When high temperatures dried out much of the country last summer, barges were restricted to floating at a depth of nine feet instead of 12 feet. Recent snows have pushed water levels up enough to allow barges to run at 12 feet of depth again.
McCulloch is afraid this might not hold, when the summer heat returns.
Water where it's not needed
As the current storm reaches the Atlantic coast, dumping snow on the nation's capital, the white precipitation should become slushier and deliver more moisture per foot of snow, according to CNN's Weather Center.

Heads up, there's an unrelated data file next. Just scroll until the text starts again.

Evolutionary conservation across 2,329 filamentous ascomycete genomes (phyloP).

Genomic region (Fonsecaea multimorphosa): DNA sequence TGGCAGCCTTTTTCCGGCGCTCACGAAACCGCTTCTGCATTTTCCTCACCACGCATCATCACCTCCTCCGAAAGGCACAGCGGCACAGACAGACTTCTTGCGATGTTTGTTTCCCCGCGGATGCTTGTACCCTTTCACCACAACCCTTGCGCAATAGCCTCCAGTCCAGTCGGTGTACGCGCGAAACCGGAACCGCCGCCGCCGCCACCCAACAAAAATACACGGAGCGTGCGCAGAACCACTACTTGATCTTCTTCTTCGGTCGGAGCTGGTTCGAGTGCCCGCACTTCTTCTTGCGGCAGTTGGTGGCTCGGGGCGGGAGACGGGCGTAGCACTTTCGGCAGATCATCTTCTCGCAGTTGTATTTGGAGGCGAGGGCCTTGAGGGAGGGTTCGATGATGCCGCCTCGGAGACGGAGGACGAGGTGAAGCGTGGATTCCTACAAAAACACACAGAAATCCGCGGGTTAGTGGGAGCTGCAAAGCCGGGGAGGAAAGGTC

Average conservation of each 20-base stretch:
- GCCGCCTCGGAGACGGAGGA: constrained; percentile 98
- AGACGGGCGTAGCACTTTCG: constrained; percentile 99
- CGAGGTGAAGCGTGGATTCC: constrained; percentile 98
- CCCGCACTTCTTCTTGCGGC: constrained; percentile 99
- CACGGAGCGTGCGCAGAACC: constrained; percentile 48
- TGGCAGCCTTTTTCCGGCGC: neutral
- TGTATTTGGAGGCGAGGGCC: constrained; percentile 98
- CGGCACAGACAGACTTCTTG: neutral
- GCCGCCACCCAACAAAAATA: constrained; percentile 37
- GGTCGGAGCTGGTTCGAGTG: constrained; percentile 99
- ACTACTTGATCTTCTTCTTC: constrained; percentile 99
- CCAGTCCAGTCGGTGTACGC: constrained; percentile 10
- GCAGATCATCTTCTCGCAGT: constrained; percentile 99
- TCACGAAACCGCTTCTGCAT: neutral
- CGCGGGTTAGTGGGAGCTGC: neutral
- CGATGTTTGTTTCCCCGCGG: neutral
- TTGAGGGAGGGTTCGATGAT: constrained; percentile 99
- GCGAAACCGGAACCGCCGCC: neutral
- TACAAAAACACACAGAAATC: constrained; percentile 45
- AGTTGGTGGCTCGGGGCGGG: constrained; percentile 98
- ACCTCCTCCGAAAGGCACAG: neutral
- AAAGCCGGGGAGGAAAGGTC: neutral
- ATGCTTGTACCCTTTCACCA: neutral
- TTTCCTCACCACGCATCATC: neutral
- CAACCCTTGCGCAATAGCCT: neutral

The District of Columbia and Baltimore are bracing for potentially significant accumulations, according to the National Weather Service. Snow plows have been readied.
Airlines have canceled flights to and from Washington's Dulles airport ahead of the storm's arrival: United 650, U.S. Airways 350, American 20.
But by the time the storm gets there, it could turn to rain.
The Northeast doesn't need it. It is already plenty moist, Drought Monitor said.
In the parched Plains states, snow hasn't helped enough.
They could use that rain.